What Can a COVID-19 Vaccine Actually Do?
Laurie Saloman is a seasoned medical journalist who has written extensively about HIV, influenza, Zika, Covid-19, cancer, endocrine disorders, mental illness, and other infectious and non-infectious diseases. Her work has appeared in Contagion, The American Journal of Managed Care, Pfizer’s Breakthroughs.com, Health After 50, and the journal of the Emergency Nurses Association, among others. A member of the Association of Health Care Journalists and the American Society of Journalists and Authors, Laurie lives in New Jersey with her family. You can reach her on Twitter: @LaurieSaloman
Many unknowns remain as the scientific community focuses on its goal of issuing a vaccine for COVID-19.
As the world waits for a safe, effective COVID-19 vaccine, it’s important to recognize the limits of the vaccines currently in development and assess what they will and won’t be able to accomplish. A press teleconference held by the National Center for Health Research revealed that although progress is being made toward an available vaccine, questions about the trials and their outcomes remain.
Currently, there are close to a dozen phase 3 trials around the globe, with several dozen more in phase 1 and phase 2. Phase 3 trials are larger than phase 1 and phase 2 trials, and they’re important because they show, on a broad scale, that the vaccine is safe and effective, providing a tangible benefit to the subject above and beyond simply eliciting some sort of reaction. “Things can look promising and I can reasonably think a product will work,” speaker Peter Doshi, PhD, associate editor at The BNM and associate professor of pharmaceutical health services research at the University of Maryland School of Pharmacy, referring to historical results of trials in Phase 1 and phase 2, said. “But when put to the test, the product may not deliver.”
According to Doshi, Phase 3 trials for a COVID-19 vaccine are testing the hypothesis that the vaccine lowers the risk of symptomatic COVID-19 by 50%. That is the “50% effective” metric that the US Food & Drug Administration (FDA) has said it wants in any vaccine offered to the public (although there is a margin of error allowing the vaccine to be only 30% effective). The question to ask, said Doshi, is what the vaccine will be effective against—against severe disease and death, against transmission of the infection, or something else?
The vaccine candidates leading the race right now are being tested for their ability to reduce symptomatic Covid-19 cases, even mild ones, but not the risk of severe disease, hospitalization, death, or transmission, according to Doshi. A study in The Lancet revealed that during a challenge trial using rhesus monkeys, a Covid-19 vaccine was able to reduce viral load and symptoms in the lower respiratory tract but did not offer immunity to the upper airways. This suggests that a vaccine ultimately approved for use in humans may enable people to keep the worst physiological symptoms at bay but not necessarily dampen the ability to spread the virus from person to person.
As for whether a more mild course of disease might shield someone from sequelae such as cardiac inflammation and blood clots—-which have been reported in mild and asymptomatic cases—Doshi said the trials are not designed to assess that. Nor can the trials tell us whether a reduction in overall mild cases means lower hospitalization and death rates. It’s possible that the greatest protective benefits of a vaccine will be conferred on people who are healthier and less vulnerable to begin with, leaving the older and less healthy members of the population as vulnerable as before. “I would argue that licensing [such] a vaccine carries major risks,” Doshi said.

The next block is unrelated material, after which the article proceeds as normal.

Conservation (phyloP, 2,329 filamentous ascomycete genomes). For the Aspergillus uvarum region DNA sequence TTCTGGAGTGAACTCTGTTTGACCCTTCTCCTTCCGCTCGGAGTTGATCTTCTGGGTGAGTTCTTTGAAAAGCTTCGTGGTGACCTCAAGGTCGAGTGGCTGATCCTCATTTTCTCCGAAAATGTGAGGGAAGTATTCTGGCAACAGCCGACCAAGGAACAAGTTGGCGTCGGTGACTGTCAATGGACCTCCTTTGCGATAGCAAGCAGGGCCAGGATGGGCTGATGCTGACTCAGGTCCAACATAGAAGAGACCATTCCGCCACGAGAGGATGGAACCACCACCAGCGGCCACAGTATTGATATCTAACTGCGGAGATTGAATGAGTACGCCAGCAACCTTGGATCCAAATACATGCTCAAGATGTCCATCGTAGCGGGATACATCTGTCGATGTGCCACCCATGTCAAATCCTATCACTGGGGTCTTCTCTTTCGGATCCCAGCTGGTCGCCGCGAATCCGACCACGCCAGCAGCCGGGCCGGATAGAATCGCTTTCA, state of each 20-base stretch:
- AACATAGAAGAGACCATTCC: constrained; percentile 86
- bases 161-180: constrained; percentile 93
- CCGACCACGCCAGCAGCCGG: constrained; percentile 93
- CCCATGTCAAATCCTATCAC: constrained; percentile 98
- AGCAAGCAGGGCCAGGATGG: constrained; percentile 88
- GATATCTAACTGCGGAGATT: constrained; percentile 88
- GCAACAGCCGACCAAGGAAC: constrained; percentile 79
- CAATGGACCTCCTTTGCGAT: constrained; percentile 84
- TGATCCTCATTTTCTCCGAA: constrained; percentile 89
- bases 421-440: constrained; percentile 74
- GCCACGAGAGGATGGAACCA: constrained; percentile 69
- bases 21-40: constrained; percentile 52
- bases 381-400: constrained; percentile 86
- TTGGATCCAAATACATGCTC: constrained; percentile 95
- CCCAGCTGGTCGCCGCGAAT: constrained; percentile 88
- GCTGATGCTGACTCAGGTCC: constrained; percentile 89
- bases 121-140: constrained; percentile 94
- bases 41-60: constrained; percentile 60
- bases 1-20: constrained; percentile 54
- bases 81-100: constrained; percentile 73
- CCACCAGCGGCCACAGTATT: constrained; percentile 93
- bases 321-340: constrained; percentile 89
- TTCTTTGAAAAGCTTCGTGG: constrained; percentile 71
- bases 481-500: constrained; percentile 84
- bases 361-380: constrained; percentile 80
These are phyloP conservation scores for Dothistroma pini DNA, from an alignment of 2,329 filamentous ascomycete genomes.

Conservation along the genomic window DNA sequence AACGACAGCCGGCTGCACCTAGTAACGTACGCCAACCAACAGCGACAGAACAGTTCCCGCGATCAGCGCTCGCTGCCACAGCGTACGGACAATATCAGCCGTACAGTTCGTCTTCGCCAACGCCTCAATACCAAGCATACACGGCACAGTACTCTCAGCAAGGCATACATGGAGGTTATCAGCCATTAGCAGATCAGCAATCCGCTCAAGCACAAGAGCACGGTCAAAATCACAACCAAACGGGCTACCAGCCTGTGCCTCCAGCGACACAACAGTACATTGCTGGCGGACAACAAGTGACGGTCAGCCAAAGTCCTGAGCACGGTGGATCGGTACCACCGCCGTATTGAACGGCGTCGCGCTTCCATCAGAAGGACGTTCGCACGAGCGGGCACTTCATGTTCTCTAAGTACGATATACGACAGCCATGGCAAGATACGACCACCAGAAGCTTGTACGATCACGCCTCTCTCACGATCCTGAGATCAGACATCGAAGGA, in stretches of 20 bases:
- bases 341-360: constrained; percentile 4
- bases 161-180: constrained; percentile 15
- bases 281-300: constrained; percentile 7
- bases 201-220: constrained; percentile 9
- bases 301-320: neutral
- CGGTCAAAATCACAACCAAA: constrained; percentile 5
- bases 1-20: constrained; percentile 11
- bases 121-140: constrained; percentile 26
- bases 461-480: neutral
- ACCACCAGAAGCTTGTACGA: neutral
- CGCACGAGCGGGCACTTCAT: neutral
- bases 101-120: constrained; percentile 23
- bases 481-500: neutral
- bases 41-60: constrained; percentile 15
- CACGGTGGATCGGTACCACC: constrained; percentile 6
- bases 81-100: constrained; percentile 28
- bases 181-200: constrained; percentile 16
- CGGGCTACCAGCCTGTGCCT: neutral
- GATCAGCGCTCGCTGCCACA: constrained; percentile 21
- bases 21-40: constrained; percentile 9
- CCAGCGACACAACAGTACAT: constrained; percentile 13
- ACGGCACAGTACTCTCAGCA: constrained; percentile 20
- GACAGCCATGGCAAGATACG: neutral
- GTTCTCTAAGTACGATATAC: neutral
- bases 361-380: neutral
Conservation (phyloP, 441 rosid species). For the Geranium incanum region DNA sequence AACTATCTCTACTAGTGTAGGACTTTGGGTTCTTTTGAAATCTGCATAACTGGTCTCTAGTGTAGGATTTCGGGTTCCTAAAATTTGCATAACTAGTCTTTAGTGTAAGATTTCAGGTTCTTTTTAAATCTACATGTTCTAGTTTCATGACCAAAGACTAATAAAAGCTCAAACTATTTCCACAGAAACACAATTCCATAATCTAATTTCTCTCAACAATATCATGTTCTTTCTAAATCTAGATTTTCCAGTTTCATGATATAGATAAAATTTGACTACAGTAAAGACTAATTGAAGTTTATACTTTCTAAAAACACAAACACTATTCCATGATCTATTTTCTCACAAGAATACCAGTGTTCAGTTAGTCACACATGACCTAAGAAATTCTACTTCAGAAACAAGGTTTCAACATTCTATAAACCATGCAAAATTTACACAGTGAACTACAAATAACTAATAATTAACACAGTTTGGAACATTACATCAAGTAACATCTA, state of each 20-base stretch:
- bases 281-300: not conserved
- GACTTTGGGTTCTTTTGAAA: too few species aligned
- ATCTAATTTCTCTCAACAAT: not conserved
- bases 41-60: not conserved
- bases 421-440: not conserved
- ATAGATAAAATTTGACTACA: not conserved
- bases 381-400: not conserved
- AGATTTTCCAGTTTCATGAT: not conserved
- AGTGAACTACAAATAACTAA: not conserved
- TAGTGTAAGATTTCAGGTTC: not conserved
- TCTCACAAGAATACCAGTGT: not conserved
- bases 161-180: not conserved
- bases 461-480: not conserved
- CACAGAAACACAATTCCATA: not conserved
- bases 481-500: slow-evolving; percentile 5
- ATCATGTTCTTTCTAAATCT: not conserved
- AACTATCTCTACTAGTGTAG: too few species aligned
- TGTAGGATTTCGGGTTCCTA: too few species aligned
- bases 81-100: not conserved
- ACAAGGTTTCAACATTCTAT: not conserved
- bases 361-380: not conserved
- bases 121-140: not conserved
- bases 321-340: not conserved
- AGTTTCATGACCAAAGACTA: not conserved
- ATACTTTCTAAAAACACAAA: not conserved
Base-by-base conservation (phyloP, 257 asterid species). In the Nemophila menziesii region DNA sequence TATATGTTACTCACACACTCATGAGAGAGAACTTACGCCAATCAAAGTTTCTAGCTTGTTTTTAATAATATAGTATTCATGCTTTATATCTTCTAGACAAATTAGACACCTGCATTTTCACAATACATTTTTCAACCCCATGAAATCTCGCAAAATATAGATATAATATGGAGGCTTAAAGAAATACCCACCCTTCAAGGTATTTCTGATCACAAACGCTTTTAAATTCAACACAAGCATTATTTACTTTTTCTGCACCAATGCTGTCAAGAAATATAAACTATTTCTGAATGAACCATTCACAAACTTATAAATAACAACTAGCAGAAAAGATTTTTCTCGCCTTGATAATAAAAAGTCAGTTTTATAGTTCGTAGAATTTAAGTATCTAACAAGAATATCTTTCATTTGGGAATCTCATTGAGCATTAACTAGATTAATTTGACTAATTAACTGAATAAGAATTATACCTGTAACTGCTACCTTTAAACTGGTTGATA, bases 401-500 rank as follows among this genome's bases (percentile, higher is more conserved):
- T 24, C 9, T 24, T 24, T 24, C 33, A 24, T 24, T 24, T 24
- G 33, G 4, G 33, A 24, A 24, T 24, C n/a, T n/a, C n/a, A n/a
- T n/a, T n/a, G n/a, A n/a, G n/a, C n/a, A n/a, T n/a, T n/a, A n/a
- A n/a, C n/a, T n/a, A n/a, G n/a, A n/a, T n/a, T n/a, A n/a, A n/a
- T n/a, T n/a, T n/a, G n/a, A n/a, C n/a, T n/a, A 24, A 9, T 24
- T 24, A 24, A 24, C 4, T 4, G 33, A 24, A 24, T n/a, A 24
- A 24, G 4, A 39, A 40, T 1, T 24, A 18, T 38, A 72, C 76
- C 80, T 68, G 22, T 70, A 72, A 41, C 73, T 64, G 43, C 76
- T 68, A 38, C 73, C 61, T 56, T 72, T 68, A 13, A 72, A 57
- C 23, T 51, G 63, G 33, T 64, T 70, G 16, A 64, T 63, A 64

The FDA has the ability to issue an Emergency Use Authorization (EUA) for any therapy it feels may help, including a vaccine. “Under the EUA statute, the standard for authorization is [that] it’s reasonable to believe that the product may be effective,” said speaker Peter G. Lurie, MD, MPH, the executive director and president of the nonprofit watchdog organization Center for Science in the Public Interest and a past official at the FDA. Lurie stressed that an EUA is not the same as a formal approval for a therapy. EUAs can be revoked, as was seen in the case of the drug hydroxychloroquine, as new evidence emerges.
It seems plausible that because of the heavy burden of COVID-19, in the next few months there may be EUAs issued for COVID-19 vaccines. Under new FDA guidelines, at least 2 months of safety data are needed after all participants complete their doses in order for a vaccine to be considered for an EUA. If at least 5 severe cases of COVID-19 are diagnosed in the placebo group of a vaccine trial, this may signal to the FDA that a vaccine provides a benefit and an EUA may be issued. Doshi points out, however, that the FDA’s definition of “severe” does not mean a patient must be so ill as to be hospitalized.
Finally, there are ethical implications of keeping vaccine trials going after a vaccine is made available. ‘If a vaccine receives an EUA or receives a full approval, there will be a perception that we have something that has met the bar,” Doshi said. Once that occurs, trial participants receiving a placebo naturally will want to get the vaccine, which could result in the end of placebo/vaccine arm trials.
Lurie is optimistic that vaccine trials will continue to provide data even after 1 is approved. “Let’s remember that the people who are enrolled in the trial are enrolled in the trial,” he said. They should still be able to be followed even if switching from placebo to vaccine and still provide valuable info, such as whether adverse events occur months or years down the line. In fact, he expects that manufacturers will be required to do post-marketing studies providing this information.